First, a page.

New BCCM Regulation Modules 2020

After a very long wait, the Queensland Government has today published new BCCM Regulation Modules that will commence on 1 March 2021.

For the most part, the changes in these 2020 Regulations simply legitimise many modern practices, such as electronic voting.  Importantly, the new Regulations will close a loophole that developed whereby powers of attorney would be “farmed” and used by a single person to control outcomes in general meeting to avoid the restrictions on proxy voting.

Other changes may cause a stir.  For example, lot owners will be entitled to submit up to six motions in a 12-month period that the committee is required to make a decision on within six weeks.  Many will applaud this empowerment of lot owners.  Others will sceptically wait to see whether this change improves community participation or simply vexes the day-to-day operations of a committee.

Information you can access

Grace Lawyers partnered with Strata Community Association (Qld) to produce an information sheet on the changes to the Standard Module Regulation that incorporate references to the other modules that can be accessed here.

You can also access copies of these new Modules and an explanatory note going over the changes to the Standard Module here:

Overview of the most significant changes

 The industry will not have to start from scratch with these new regulation modules.  They are not an “overhaul”.  Rather, the existing regulation modules have been preserved with some improvements to address obvious loopholes and complications, to recognise the validity of modern strata administration practices, and to give lot owners some additional rights.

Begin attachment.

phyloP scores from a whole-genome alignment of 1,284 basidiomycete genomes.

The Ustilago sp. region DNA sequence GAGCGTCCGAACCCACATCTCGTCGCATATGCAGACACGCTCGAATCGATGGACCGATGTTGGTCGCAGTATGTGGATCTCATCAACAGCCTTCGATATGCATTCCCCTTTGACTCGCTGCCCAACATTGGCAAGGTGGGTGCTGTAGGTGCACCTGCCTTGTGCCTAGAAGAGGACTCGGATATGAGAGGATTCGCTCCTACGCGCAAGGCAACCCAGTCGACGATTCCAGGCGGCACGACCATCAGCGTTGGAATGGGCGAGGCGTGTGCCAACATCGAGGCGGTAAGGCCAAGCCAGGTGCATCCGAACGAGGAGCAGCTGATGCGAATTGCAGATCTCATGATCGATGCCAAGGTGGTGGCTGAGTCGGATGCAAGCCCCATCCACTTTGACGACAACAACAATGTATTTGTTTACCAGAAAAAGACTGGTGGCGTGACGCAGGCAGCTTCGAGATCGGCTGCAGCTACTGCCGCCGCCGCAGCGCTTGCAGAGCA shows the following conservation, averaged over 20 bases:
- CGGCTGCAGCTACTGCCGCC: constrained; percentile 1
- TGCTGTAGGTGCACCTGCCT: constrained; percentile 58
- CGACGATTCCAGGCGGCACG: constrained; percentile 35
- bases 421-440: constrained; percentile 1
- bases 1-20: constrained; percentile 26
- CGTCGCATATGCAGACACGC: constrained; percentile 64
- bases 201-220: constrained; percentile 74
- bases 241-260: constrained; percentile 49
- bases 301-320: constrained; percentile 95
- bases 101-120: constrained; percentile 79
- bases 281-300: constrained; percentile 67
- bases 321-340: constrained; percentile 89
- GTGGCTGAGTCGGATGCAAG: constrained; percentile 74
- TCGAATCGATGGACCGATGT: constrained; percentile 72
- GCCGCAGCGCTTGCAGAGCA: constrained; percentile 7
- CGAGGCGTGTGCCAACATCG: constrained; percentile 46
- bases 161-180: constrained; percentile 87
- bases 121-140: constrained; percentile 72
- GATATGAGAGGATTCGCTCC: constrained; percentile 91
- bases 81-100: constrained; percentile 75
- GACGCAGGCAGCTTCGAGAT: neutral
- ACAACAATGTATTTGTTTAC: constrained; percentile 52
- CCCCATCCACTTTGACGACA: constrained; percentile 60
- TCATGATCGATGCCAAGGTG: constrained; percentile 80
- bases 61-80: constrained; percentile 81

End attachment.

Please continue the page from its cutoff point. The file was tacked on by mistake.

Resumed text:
For example:

  • A body corporate may approve and operate a system for electronic voting on all motions and ballots in a general meeting, even if a secret vote or ballot is required. A body corporate may now agree with a lot owner to give documents and information electronically.
  • Lot owners will be entitled to submit up to six motions in a 12-month period that the committee is required to make a decision on within six weeks (although that period can be extended for another six weeks).
  • A committee member will be ineligible to vote on a committee motion or in a committee meeting if they are a lot owner who owes a body corporate debt, or if they are not a lot owner but the owner who nominated them owes a body corporate debt.
  • Committee members will only be allowed to receive a benefit from a caretaker or another service contractor in very limited circumstances, or if the receipt of the benefit is authorised by ordinary resolution.
  • A ‘motion with alternatives’ has been replaced with a new concept for the grouping of same-issue motions. Votes can now be cast on all motions grouped together because they deal with the same issue, and the motion that receives the most votes in favour will be the body corporate’s decision.  This avoids the current confusion caused when alternatives require different resolution types.
  • A body corporate may decide to change the required quorum for a general meeting to as low as 10%.